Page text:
Valerio with Harry Bertoia’s Free Interpretation of Plant Forms, which he convinced the city to move to Woodmere.
“We’re the museum of Philadelphia’s artists,” says William Valerio G’87 WG’04, the director and CEO of the Woodmere Art Museum in Philadelphia’s Chestnut Hill section. “So how is the art of Philadelphia different from that of other places? Part of it has to do with different structural aspects. In New York, for example, commercial art galleries are the center of the art world. In Philadelphia, schools are, and each has a different mission and a different roster of important artist-teachers who attract students to them.”
The 53-year-old Valerio may have been born in Bologna, Italy, but he grew up in New York, “where it’s competitive, people strive, people want to show their success,” he says. “And then I came to Penn and found that ingrained in Philadelphia and the University, with their Ben Franklin background, is a great sense of civic involvement. I think a lot about that here at Woodmere.”
He points to a current exhibit, The Journeys of John Laub (through August 13), a look at the work of a Philadelphia artist whose intensely hued landscapes are both vivid expressions of joy and sheer exultations in the delights of color.
“Neil Welliver was one of the great artists [and chair of the fine arts department] at the University, and I’m told that Laub was one of his greatest students,” Valerio says. “That’s a perfect example of these circles of artists that grow up around these wonderful teachers, and that’s how I see a lot of the history of art in Philadelphia progressing. That’s very much the story we tell here at Woodmere, and we’re constantly constructing that story.”
Housed in a Chestnut Hill mansion, the museum was founded by an oil magnate-cum-city official, Charles Knox Smith. He purchased the Victorian home in 1898, added on two galleries to house his private collection, and in 1910 began inviting the masses to mingle with the art on select evenings. Smith died a few years later, but it wasn’t until 1940 that Woodmere officially threw open its doors as a public institution.
Today the complex features a mix of traditional gallery spaces and elegant rooms adorned with marble fireplaces and stained glass windows. Its collection ranges from the original group of Hudson River School paintings owned by Smith to works by such prominent Philadelphia artists as Charles Willson Peale, Benjamin West, Alexander Calder, Violet Oakley, and Sidney Goodman.
When Valerio arrived in 2010, he found a sleepy institution that “wasn’t any fun,” he says. Now it offers a packed calendar of almost daily extracurricular activities, including Tuesday Nights at the Movies, Friday Night Jazz, Classical Saturdays, family events, lectures, and classes.
“People need to enjoy their time here—this once was somebody’s house, and we want people to feel welcome,” Valerio says. The approach seems to have worked—during his tenure, annual attendance has nearly tripled, from 15,000 to 43,000.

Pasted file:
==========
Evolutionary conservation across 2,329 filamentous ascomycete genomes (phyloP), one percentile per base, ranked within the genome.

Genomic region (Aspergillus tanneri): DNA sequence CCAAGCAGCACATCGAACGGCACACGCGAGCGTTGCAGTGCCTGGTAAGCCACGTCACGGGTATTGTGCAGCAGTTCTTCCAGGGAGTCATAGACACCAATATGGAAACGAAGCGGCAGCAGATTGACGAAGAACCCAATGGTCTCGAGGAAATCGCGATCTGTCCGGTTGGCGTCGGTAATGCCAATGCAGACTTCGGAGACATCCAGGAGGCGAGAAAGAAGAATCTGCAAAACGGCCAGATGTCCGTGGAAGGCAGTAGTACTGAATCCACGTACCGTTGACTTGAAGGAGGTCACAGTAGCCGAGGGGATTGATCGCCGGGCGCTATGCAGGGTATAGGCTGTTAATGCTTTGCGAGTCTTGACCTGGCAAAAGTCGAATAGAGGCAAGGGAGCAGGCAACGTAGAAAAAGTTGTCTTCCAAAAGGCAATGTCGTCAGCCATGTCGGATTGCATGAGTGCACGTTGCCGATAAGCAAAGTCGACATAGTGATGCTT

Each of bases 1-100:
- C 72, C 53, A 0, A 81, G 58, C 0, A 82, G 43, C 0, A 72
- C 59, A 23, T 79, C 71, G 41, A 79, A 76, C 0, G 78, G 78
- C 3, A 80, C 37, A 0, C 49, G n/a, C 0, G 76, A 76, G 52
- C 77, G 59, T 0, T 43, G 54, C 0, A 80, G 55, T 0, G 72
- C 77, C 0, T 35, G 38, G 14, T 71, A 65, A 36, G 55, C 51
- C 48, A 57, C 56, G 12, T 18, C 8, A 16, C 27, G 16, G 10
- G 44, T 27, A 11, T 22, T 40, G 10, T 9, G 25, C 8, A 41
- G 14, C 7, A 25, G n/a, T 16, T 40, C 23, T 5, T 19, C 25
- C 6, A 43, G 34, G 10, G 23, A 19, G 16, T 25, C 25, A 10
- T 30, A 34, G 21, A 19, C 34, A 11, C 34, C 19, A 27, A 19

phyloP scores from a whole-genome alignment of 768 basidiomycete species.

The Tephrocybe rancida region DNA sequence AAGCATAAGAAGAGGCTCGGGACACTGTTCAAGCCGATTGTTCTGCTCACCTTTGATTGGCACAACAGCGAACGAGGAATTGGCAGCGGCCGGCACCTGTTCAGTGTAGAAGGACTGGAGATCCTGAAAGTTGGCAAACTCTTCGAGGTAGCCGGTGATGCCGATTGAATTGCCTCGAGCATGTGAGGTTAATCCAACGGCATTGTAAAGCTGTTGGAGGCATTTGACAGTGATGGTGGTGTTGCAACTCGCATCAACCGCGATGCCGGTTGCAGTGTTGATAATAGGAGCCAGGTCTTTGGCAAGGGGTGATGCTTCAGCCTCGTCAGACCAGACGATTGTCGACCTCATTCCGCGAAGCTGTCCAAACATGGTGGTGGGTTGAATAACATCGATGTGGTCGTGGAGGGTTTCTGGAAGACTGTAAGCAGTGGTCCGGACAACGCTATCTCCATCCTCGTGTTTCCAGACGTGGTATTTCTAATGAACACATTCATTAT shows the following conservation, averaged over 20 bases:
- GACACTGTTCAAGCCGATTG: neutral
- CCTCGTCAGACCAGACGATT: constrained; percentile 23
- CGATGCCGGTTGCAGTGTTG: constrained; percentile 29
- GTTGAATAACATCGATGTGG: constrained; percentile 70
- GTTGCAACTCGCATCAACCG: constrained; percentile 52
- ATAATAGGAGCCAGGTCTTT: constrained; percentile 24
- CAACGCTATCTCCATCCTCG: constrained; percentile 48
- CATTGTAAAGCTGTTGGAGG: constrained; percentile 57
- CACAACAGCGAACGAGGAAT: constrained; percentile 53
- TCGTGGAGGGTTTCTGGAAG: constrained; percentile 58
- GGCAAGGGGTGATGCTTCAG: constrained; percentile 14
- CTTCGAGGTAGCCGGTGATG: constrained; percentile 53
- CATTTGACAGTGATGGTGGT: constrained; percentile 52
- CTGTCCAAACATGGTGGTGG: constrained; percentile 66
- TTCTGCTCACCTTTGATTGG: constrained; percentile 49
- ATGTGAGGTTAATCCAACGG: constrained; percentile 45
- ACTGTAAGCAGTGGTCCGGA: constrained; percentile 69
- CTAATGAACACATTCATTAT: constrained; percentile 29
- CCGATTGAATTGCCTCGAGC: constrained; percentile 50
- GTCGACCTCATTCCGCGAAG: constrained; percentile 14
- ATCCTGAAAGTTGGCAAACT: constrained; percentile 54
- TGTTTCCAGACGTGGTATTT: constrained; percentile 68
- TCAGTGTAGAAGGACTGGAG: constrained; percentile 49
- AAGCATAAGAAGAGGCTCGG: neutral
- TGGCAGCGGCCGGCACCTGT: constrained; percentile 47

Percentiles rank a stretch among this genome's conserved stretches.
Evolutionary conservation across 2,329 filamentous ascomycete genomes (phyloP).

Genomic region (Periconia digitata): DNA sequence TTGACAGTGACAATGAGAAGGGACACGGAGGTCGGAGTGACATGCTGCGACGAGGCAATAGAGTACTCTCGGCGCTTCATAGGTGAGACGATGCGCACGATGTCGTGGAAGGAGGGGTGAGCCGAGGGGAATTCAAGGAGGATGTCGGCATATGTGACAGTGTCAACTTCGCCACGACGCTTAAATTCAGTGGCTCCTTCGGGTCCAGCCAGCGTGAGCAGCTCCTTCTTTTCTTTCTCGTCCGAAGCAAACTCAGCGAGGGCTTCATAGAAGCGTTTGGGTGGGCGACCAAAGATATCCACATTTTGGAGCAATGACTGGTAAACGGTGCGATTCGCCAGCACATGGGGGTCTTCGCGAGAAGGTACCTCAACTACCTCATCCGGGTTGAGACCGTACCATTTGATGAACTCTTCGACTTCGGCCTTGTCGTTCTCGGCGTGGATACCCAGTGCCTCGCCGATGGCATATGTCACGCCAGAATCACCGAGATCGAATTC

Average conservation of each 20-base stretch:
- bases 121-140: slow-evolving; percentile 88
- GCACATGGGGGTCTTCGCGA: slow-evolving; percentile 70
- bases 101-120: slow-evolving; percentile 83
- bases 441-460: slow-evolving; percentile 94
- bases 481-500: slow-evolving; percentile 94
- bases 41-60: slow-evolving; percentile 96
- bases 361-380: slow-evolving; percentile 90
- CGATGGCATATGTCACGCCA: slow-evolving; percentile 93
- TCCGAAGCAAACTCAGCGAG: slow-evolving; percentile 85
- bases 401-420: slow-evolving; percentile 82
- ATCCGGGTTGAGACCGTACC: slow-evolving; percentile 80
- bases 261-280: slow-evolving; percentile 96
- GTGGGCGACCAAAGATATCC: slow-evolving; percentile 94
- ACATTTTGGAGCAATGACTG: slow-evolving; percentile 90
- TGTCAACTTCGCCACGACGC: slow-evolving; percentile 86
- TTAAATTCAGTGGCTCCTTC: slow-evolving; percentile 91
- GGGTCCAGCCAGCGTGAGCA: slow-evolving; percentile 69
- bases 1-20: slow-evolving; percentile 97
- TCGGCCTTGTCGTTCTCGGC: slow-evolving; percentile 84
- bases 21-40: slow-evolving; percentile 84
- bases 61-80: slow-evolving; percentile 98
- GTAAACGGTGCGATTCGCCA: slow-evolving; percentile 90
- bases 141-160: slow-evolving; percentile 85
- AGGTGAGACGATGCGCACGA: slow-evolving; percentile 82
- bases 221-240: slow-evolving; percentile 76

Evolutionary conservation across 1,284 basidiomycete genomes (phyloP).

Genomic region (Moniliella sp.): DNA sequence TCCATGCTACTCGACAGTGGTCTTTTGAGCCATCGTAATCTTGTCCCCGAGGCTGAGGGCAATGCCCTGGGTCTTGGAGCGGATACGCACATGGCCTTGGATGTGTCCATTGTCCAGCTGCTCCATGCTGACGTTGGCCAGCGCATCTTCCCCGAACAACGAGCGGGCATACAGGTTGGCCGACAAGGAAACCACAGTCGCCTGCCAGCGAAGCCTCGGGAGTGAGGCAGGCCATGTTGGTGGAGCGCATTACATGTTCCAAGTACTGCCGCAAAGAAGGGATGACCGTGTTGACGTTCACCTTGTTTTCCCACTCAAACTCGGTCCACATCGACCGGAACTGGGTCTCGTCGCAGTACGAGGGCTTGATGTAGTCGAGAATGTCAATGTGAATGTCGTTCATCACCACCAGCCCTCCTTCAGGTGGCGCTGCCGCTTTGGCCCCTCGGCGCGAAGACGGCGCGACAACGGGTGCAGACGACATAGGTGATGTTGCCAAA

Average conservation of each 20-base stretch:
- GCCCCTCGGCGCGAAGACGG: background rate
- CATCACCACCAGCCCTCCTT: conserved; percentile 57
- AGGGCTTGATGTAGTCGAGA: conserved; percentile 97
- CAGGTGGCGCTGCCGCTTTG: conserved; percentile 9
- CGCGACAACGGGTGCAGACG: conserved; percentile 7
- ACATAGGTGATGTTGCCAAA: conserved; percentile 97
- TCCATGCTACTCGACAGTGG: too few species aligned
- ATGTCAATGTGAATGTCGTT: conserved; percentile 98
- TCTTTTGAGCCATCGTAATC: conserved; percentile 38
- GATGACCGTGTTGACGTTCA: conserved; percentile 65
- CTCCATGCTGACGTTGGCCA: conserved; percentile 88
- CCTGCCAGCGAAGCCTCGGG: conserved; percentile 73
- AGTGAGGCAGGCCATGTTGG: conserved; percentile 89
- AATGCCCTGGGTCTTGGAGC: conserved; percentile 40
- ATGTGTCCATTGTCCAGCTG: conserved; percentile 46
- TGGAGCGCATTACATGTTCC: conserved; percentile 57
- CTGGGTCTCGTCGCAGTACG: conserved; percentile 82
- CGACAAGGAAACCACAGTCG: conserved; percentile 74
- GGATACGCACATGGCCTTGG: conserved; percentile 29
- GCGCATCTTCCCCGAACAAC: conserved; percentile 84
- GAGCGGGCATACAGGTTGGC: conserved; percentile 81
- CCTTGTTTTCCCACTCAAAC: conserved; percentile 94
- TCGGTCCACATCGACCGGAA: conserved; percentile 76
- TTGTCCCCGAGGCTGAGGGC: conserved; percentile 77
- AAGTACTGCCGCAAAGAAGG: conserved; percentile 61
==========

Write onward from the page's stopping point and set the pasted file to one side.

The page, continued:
Valerio says his two Penn degrees—a master’s in fine arts and an MBA from Wharton—represent “everything I do at the museum,” referring to the sometimes-tricky balance between art and commerce that comes with the territory. As a kid growing up in Brooklyn, though, he was firmly schooled in favoring the first. His “hippie” parents—mom was a painter, dad a fiction writer—were “museum junkies, the type of people who got kicked out by the guards at the end of the day.”
At Williams College, he majored in art history, then came to Penn to further what he calls an “ingrained talent for understanding the language that the arts speak.” He planned to be a scholar of the Italian Baroque but soon realized that he “needed to live, professionally and intellectually, in our own times.” After earning his PhD at Yale—still focused on Italy, though his dissertation examined Futurism and Fascist Modernism—he moved back to New York as a curator for the Queens Museum. But he gradually realized that it would be nice to pursue “some kind of a career in museums where I could have a living wage”—at which point a Wharton degree beckoned.
On returning to Philly in 2002, Valerio found that a certain special something was missing: Harry Bertoia’s undulating bronze and copper sculpture, Free Interpretation of Plant Forms (1967), which had once stood in front of the Civic Center.
“I remember it as being this magnificent focal point—students had their graduation photos taken in front of it,” he says. The installation wasn’t ideal—“It was a pretty hard-edged setting for this beautiful organic piece”—but it was a “touchstone” of his Philadelphia experience. He eventually discovered that the city had placed it in storage, in preparation for the Civic Center’s demolition.
As he began a professional career in Philadelphia—including six years at the Philadelphia Museum of Art, where he ended up as its assistant director for administration—his thoughts periodically turned to the Bertoia work. Assuming the helm at Woodmere, he saw a chance to give the piece a home at last.
“I had a conversation with the curatorial team of the city,” he says. “I described my great love for the sculpture and made the case for why I thought Woodmere might be an appropriate setting for it—including that Bertoia had lived and worked just 45 minutes from the museum.”
The persuasion worked, and later this year the freshly conserved piece will be unveiled as part of a larger renovation of the museum’s grounds and sculpture gardens. The upgrade was implemented with the input of experts from the neighboring Morris Arboretum.
“We’re breaking out into the landscape,” Valerio says. “It’s a big part of what I wanted to do. Woodmere is an experience that offers art and nature together, and that intersection is where I think that Woodmere can have a national profile.”